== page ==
As a result of recent successes in describing and predicting properties of materials, electronic structure calculations have become increasingly important in the fields of physics and chemistry over the past decade, especially with the advent of present-day, high-performance computers. Assuming a knowledge of the types of atoms comprising any given material, a computational approach enables us to answer two basic questions: What is the atomic structure of the material and what are its electronic properties ? The methods used to derive answers to these questions will be the subject of the course.

The student will be introduced to computational methods used in electronic structure calculations at various levels of sophistication: tight-binding approximation, density-functional theory, Hartree-Fock methods, etc. Lectures on concepts will be combined with practical exercises designed to enable the student not only to use the various standard codes, but also to develop new ones, if required. Special attention will be given to the electronic structure of nanosystems, such as carbon nanotubes and atomic clusters.

Programming and mathematical exercises are given during the course, but not every week. The programming exercises should be preferably solved in an Unix environment, but also solutions written under other environments in strict adherence to the Fortran90, Fortran(77) or ANSI C standards (so that they can be compiled anywhere) are acceptable.

Exercises (60 %)

Final exam (40 %)

Lecture notes (to appear in this page).

Some parts of the material can also be found in:- R.G. Parr and W. Yang, Density-Functional Theory of Atoms and Molecules, Oxford
University Press, 1989.

- J.M.Thijssen, Computational Physics, Cambridge University Press, 2001.

- M.L. Cohen, J.R. Chelikowsky, Electronic Structure and Optical Properties of
Semiconductors, Springer, 1988

- A.A. Katsnelson, V.S. Stepanyuk, A.I. Szasz, O.A. Farberovich, Computational Methods in Condensed Matter: Electronic structure.AIP 1992.
- A.P. Sutton, Electronic structure of materials, Clarendon Press, Oxford 1994.

**
Lecture 1.**
Introduction to the course. Review of the basics of quantum mechanics.
The bras and kets formalism. One-particle systems. The hydrogen atom.

**
Lecture 2.**
The Born-Oppenheimer approximation. Outline of empirical, semi-empirical and ab initio methods. Molecular dynamics and other methods of equilibrium/metastable configuration calculations. Variational methods in quantum mechanics.

**Lecture 3.** Diatomic molecules. The nature of chemical
bonding. Many-electron systems. The exclusion principle. Multi
electron wave function. Non-interacting fermion systems. HOMO, LUMO.

** Lecture 4.**
Hartree and Hartree-Fock
approximations. Self-consistent field method. Restricted and
unrestricted Hartree-Fock. Gaussian- and Slater
basis functions. Hartree-Fock-Roothaan method. Structure of a Hartree-Fock code.

** Lecture 5.** More about orbitals. Fast integral
evaluation. Semi-empirical methods. The Mulliken charges, orbital population. Vibration analysis.

** Lecture 6.**
Tight-binding approximation. Orthogonal, non-orthogonal tight-binding. The Slater-Koster method.
Linear scaling algorithms.

** Lecture 7.**
From the finite to the infinite. Basic concept from the solid state
physics. Reciprocal space. The Fermi surface. Band energy and bond
energy. Tight binding for periodic solids.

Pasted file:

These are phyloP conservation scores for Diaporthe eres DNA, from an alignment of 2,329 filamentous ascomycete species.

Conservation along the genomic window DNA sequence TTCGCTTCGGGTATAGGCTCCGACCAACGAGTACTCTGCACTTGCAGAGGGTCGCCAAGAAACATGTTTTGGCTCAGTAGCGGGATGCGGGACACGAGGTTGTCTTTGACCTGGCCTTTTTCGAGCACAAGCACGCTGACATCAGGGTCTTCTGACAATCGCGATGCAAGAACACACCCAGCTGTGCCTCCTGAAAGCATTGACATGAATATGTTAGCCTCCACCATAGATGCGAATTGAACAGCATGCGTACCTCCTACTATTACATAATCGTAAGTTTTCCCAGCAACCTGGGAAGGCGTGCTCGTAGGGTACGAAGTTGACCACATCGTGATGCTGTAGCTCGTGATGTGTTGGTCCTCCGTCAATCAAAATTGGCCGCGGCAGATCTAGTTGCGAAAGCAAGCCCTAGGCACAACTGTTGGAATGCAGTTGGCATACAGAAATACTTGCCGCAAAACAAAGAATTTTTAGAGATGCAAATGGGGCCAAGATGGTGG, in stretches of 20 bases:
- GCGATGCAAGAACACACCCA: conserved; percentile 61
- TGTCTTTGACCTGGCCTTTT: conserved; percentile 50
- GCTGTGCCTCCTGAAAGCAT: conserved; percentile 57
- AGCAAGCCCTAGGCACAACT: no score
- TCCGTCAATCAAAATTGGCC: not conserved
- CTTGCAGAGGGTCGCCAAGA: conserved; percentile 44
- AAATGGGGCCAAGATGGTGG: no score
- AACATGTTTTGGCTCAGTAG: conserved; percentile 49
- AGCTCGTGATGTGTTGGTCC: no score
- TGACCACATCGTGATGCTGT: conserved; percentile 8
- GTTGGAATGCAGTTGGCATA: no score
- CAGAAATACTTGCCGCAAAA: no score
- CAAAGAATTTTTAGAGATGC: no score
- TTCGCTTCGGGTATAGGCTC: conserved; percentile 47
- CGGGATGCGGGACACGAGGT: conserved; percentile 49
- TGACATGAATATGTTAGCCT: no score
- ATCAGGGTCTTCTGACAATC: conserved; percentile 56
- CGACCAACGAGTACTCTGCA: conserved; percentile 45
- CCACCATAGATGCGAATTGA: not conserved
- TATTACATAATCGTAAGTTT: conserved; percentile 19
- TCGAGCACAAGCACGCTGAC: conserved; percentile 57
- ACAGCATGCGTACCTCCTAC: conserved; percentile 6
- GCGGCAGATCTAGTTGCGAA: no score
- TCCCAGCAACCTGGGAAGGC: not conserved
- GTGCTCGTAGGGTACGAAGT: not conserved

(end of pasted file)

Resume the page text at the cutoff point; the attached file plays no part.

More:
The density of states: total and local. The recursion method.
The Peierls transition.

**Lecture 8.** Muffin tin approximation and augmentod plane wave formalism.
Pseudopotentials.

**Lecture 9.**
Density-functional theory. Local density approximation (LDA). Beyond LDA.
Plane wave formalism. The fast Fourier transform.

**Lecture 10.** Car-Parinello simulations. Quantities calculated in atomistic
simulations and their
relation to experimentally measurable characteristics.

** Lecture 11.**
Correlations. Many-body perturbation theory. Configuration interaction and coupled-cluster
methods.

** Lecture 12.** Electronic structure of solids near
surfaces. Peculiarities of semi-infinite crystal calculations. The Tamm
and the Shockley states. Experimental methods which measure the surface
properties of solids. Scanning tunneling microscopy (STM),
experimental setup and simulation of STM images. Electronic structure of nanosystems (1). Carbon
nanotubes. Atomic and electronic structure of carbon nanotubes. The
relation between the electronic structure of graphite and the nanotube
electronic structure.

** Lecture 13. ** Electronic structure of nanosystems (2). Atomic metal
and semiconductor clusters. Magic numbers. The DFT-based jellium model. Quantum dots.

** Lecture 14.** Summary of the course. Review of commercial (and non-commercial)
ab initio electronic structure calculation software.

Examination questions in PS format.

Proof of the Hellmann-Fyenmann theorem for a non-orthogonal TB model.

**
Exercise 1.**
Variational problems. The direct iteration method.

**
Exercise 2.**
Hartree-Fock methods and Gaussian basis sets by the example of helium atom.

**
Exercise 3.**
Writing a tight-binding code.

C2 cluster and the reference data

Chain of 4 carbon atoms.

Fullerene c60.

Nanotube.

**
Exercise 4.**
Tight-binding models and the eigen value problem.

**
Exercise 5.**
Car-Parrinello method.

**
Exercise 6.**
Hydrogen-like atoms and perturbation theory.

**
Exercise 7.**
Local density of states. Recursion methods.

The generalized eigenvalue problem solver subroutine (Fortran 77)

The generalized eigenvalue problem solver subroutine (Fortran 77)

Example of calling the subroutine from Fortran (Fortran 90)

Example of calling the subroutine from C

Example of Makefile for any of them

The eigenvalue problem solver subroutine (Fortran 77)

Example of calling the subroutine from fortran (Fortran 90)

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Mail to: Arkady Krasheninnikov